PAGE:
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I am going to be developing a site for a client and am torn between using WordPress or Drupal. I have moderate experience with WordPress, a little less with Drupal.

The site will feature regular postings from the site administrators, but also needs to allow easy postings from authorized members. Members can join via the site or via Facebook/Open ID. Postings would include images, and the ability to incorporate content from YouTube, Flickr, maybe others. Postings would allow for comments, which would generally be moderated.

There would also be areas of the site that incorporate RSS feeds, twitter/facebook integration, and somewhere down the road some possible e-commerce type stuff.

The people who will do the day-to-day admin work are moderately computer savvy, but don't have any real CMS experience.

I like the power and extensibility of Drupal, but am worried that it may be too much complexity; but likewise I am worried that Wordpress may not be extensible enough.

Any thoughts/recommendations would be very much appreciated. Thanks!

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possible duplicate of Wordpress or Drupal? –  user113292 Sep 28 '10 at 17:27
It's a little different and an important subject –  MikeAinOz Sep 29 '10 at 8:41

5 Answers 5

I'm slightly biased because I have more knowledge in the Drupal realm of things more so than Wordpress, however, given your criteria you may want to think about investing more time into learning Drupal, especially if you see this project as something you want to continue to grow over time.

Drupal was built as a fine-grained multi-role system where you can assign different permissions to different roles to do different things (e.g. content editor, content reviewer, member, etc.) and assign users to these roles.

Also, Drupal has a lot of modules available that just plug in and work to enhance the system (probably Drupal's greatest strength). The trick is trying to figure out which ones to use for your use cases, and understanding when it makes more sense to build a custom module. For your scenario, you may want to check out these modules:

http://drupal.org/project/twitter <--for twitter integration
http://drupal.org/project/fbconnect <-- for logging in with Facebook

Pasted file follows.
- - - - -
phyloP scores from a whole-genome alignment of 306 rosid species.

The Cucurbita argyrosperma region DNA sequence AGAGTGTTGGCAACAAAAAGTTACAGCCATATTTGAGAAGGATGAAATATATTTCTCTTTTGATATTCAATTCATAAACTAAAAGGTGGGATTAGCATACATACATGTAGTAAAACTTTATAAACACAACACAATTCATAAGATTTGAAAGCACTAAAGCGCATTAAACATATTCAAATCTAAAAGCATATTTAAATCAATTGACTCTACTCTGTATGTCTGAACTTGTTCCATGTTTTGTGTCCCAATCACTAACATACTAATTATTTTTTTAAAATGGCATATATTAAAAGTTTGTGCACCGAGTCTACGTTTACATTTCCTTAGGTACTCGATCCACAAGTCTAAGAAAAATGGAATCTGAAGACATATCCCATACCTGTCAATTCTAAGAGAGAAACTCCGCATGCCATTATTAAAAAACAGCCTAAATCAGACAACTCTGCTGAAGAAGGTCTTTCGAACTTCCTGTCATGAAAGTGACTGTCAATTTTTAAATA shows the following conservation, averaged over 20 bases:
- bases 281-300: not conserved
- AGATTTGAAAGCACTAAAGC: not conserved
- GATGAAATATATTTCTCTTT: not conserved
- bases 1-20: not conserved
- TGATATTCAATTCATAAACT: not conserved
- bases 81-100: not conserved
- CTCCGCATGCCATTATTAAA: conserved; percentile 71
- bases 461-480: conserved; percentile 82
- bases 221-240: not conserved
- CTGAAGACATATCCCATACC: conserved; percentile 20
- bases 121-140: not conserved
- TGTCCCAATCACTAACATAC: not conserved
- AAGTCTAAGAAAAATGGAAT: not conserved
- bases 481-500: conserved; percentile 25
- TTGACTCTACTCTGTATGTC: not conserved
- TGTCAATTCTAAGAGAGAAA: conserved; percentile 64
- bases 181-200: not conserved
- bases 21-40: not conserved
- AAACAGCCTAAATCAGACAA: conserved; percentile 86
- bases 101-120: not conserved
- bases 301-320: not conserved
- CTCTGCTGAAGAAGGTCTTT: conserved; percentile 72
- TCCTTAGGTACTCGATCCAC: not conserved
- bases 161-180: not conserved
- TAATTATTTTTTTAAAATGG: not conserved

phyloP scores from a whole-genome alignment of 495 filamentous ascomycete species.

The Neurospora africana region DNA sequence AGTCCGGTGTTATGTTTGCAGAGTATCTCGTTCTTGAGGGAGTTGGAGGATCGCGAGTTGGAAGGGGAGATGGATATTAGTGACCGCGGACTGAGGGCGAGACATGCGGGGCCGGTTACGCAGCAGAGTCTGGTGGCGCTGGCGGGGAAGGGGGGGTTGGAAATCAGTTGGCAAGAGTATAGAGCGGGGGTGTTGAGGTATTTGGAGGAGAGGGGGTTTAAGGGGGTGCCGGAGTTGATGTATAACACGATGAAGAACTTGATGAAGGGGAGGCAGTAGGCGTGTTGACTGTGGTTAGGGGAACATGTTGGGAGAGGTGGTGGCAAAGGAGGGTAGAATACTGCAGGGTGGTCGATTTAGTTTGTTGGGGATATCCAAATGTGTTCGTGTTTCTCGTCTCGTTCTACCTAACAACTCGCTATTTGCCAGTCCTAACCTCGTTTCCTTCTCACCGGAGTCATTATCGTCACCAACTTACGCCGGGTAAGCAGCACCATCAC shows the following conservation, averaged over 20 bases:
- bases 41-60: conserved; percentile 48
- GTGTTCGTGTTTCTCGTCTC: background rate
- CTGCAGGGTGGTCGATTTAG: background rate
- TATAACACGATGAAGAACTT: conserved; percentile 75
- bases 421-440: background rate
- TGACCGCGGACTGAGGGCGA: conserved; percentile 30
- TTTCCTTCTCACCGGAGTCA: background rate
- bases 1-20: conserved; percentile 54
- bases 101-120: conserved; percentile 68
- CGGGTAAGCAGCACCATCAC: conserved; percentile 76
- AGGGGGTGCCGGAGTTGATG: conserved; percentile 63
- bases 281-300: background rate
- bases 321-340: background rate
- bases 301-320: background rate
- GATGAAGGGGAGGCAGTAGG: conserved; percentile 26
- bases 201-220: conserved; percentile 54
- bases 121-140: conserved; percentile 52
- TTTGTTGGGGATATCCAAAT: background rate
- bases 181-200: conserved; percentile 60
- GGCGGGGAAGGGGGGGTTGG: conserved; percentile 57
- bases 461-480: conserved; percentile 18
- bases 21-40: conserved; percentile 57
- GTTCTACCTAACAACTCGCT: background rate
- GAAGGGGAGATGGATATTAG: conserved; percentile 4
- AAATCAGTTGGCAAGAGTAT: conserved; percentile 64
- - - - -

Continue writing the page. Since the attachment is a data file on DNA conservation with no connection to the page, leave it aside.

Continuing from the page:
http://drupal.org/project/emfield <-- for easily adding youtube, flickr to content
http://drupal.org/project/feeds <-- RSS feed agregation
http://drupal.org/project/ubercart <-- a fully fledged eCommerce module

Drupal does have its learning curve, and for getting started, I would recommend a good book like: http://www.drupalbook.com for increasing your knowledge on the development side of things.

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Sorry I couldn't respond sooner, but thanks for the great links! –  Gary Oct 18 '10 at 16:23
There is a pretty strong equivalent for all of those integrations and more with Wordpress too. Jigoshop on Wordpress is simply much better to work with. To OP: play with both the systems and go with the one that seems more comfortable for you. –  PKHunter Aug 6 at 2:05

A software package that does not meet your requirements is likely to be more complex than a software package that does. Managing the wrong piece if software is complex!

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Good philosophy! –  MikeAinOz Sep 29 '10 at 8:39

This may seem like it shouldn't matter, but how strong are you on front-end development? I say this because although Drupal does have a large variety of themes I have found that getting those themes to work properly with modules and custom elements can be an absolute nightmare. If this project is going to be handled by you and you alone, I would recommend Wordpress. Not only does Wordpress offer just as wide a variety of extensions as Drupal (plugins), but the html it spits out is much easier to style.

Also, in my past experience of working with editorial teams in both a Wordpress and Drupal environment I have found that with Wordpress MUCH less of my time has been spent troubleshooting issues for writers. Lastly, though custom user roles cannot be created from the admin interface they can be added very easily by writing a simple plugin.


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HAving been in a similar decision making role, WP wins hands down for us. I don't want my CMS to require a PhD to edit/write.

The availability of plugins for WP is unmatched. For login and connectivity, all the social media including Korean and Chinese social networks. (Facebook and Twitter to which one of the answers here links is trivial these days.)

As for ecommerce, Jigoshop or WP-Ecommerce are significantly more advanced than anything in the Drupal world.

For managing workflow of content, just use Role Manager plugin. It's way more sophisticated and yet SIMPLE to use than anything in the Drupal world.

And the themes and customizability in Wordpress is stellar.

Need custom content (post types)? Very easy to do with both the backend and the templating for frontend.

I still have to see a compelling reason to see Drupal. I want to spend my time focusing on stuff that my website is about, not uprooting my hair on some geeky glitches with a CMS.

Good luck.

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If the site is going to be administered by users, I would defenitely vote for WordPress. It's simple, so you won;t have to explain how to publish a new post many times, while Drupal posesses advanced functionality, which may be unnecessary, but can be too complicated for non technical users.

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